- Yes to cutting out "minor" baseline characteristics and avoiding clutter. Again, my preference is to average the characteristics of the two groups. If you guys are not strongly against it, then I am much in favor of it, and I can do the work of averaging the values if its cumbersome. Because of the definition of the randomization, it should generally be the same, which means that the mean is the average across both arms. It is the generally the standard across all the journals that when they speak about a baseline characteristic in the text, they take the mean of both arms, and not the mean of one arm. For example in NSABP P-1, under baseline characteristics, the text says "39.3% were 35-49...30.7% were 50-59...30.0% were 60 or older...Almost all were white (96.4%), more than one-third (37.1%) had a hysterectomy." I can give countless other examples. I understand the argument that it is not significantly different; but I think that it looks cleaner in the baseline characteristics section when we do not have to explain in an extra line saying that these values below are from one treatment arm... vs another. And why not state the baseline characteristics for BOTH arms instead of one?
--mlam 22:24, 10 November 2012 (PST)
- As I've said before, I'm opposed to averaging because 1) the process is cumbersome, 2) Manny, you won't be able to keep up with all the trials so someone else will have to do this as well to keep things consistent, 3) there is little to gain precisely because the groups are by definition similar. --Dave Iberri 08:12, 11 November 2012 (PST)
Number needed to treat
I agree with Timmy that it would be great to summarize the articles to include this--or calculate it if it's not stated. I also think that we should use it in moderation (i.e. for primary outcome +/- major secondary outcomes/adverse effects only) and avoid cluttering the outcomes section. However, before we apply it for all the trials, what do you guys think is the best format to present this?
- All-cause mortality (annual)
- 12.8% vs. 19.7% (RR 0.65; 95% CI 0.52-0.81; P=0.00013; NNT=14.5 patients for 1 year)
- All-cause mortality (annual)
- 12.8% vs. 19.7% (RR 0.65; 95% CI 0.52-0.81; P=0.00013; NNT=14.5)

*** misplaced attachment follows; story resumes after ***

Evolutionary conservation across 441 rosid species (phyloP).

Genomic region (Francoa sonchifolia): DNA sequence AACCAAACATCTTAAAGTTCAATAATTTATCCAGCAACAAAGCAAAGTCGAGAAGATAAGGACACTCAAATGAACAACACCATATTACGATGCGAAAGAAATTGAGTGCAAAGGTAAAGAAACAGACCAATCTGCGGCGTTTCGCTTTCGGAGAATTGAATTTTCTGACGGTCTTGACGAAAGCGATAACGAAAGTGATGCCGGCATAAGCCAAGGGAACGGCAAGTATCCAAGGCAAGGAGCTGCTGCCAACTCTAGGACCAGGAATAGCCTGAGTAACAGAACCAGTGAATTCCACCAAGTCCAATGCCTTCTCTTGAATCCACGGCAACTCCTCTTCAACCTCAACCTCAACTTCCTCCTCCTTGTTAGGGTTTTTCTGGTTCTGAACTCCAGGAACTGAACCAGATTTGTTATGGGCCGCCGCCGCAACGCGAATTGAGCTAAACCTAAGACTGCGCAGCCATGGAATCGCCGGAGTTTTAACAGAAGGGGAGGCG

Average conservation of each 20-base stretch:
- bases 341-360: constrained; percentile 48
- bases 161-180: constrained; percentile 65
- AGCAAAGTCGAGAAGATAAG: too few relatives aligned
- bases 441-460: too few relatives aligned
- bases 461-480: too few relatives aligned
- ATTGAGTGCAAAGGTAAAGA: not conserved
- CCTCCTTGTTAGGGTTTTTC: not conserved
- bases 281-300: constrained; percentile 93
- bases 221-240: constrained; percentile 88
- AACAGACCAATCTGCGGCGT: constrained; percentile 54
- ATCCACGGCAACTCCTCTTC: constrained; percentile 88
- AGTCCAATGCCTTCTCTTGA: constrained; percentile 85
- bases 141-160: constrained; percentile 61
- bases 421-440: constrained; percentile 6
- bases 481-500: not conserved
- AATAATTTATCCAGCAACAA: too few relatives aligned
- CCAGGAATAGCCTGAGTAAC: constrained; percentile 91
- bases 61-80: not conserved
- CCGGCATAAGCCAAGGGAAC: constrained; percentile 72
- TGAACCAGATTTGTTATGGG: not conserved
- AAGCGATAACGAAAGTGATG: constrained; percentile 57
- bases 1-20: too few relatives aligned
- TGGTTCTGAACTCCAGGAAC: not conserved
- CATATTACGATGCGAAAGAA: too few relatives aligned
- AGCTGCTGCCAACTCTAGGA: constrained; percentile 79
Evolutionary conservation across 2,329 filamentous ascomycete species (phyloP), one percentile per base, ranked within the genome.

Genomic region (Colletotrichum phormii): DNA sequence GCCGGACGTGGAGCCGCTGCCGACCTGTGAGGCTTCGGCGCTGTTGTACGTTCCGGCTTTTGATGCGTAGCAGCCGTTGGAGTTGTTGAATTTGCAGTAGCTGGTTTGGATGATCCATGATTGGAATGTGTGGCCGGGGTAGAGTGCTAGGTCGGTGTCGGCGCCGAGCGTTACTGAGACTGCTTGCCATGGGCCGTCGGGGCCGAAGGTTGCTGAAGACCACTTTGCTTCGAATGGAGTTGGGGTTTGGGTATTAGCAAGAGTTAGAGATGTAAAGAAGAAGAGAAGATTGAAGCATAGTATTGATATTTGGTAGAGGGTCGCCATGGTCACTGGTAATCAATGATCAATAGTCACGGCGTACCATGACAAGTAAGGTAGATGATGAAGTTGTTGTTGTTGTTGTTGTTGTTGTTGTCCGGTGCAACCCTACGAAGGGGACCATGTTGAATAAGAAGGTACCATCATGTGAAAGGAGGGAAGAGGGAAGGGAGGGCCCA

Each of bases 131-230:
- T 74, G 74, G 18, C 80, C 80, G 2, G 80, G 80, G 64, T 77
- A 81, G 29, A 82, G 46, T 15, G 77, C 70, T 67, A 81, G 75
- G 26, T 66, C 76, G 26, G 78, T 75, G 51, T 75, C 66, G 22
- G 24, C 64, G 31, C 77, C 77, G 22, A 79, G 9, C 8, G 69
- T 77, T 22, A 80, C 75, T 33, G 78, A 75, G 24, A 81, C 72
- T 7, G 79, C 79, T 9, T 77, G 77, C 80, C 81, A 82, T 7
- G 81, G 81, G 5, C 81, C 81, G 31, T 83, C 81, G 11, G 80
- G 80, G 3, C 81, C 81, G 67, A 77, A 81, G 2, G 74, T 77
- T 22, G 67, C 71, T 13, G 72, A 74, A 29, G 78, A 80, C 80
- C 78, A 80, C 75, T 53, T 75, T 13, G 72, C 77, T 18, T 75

- All-cause mortality (annual)
- 12.8% vs. 19.7% (RR 0.65; 95% CI 0.52-0.81; P=0.00013)
- The NNT is 14.5 patients for one year.
Or should we mention it in the Major Points also or instead? Thoughts? My preference is the third entry above, and possibly mentioning it in the Major Points as well.
- I totally agree with putting in NNT and NNH. I think we could place it after the P-value in the parenthetical statistics note, as you've done above. It should be simple; just NNT=3 or whatever. Two thingss: 1) no decimals and 2) let's avoid rates like "patients for 1 year". For #1, there is no such thing as a fraction of a human, hence no decimals. For #2, the NNT is calculated based on incidence of the outcome, which is already in terms of a rate, hence no need for things like "patients for 1 year". --Dave Iberri 08:17, 11 November 2012 (PST)
- I think that we should have a timeframe if it's not otherwise obvious. I think we can exclude it from the above analysis because it says "annually" in the description of the outcome but for reviews that have the follow-up buried in the "design" section, it's more useful. The NNT loses context when it isn't near a timeframe. I agree about the splitzies. --Tim Plante 13:55, 11 November 2012 (PST)
- I like the simplicity of the second option as well. Good point!--Agree with not hacking humans into fractions, therefore no decimals. Agree with putting in time frame if not otherwise obvious; sometimes outcomes are not stated in the context of the median followup.
- One further idea: Rather than recounting the amount of time for each outcome, why not start incorporating the length of time in the defining thinger above the outcomes...
- Reported as intervention vs. placebo. All outcomes at 1 year.
- Thoughts? --Tim Plante 18:39, 13 November 2012 (PST)
- Love it. --Dave Iberri 23:46, 13 November 2012 (PST)
PICO Question of the day
Hi team! Any chance that we can bring these back to the front page? I liked them. --Tim Plante 07:01, 2 December 2012 (PST)
- Done. Thanks for pointing that out. I'd just forgotten to add it back in. --Dave Iberri 18:36, 2 December 2012 (PST)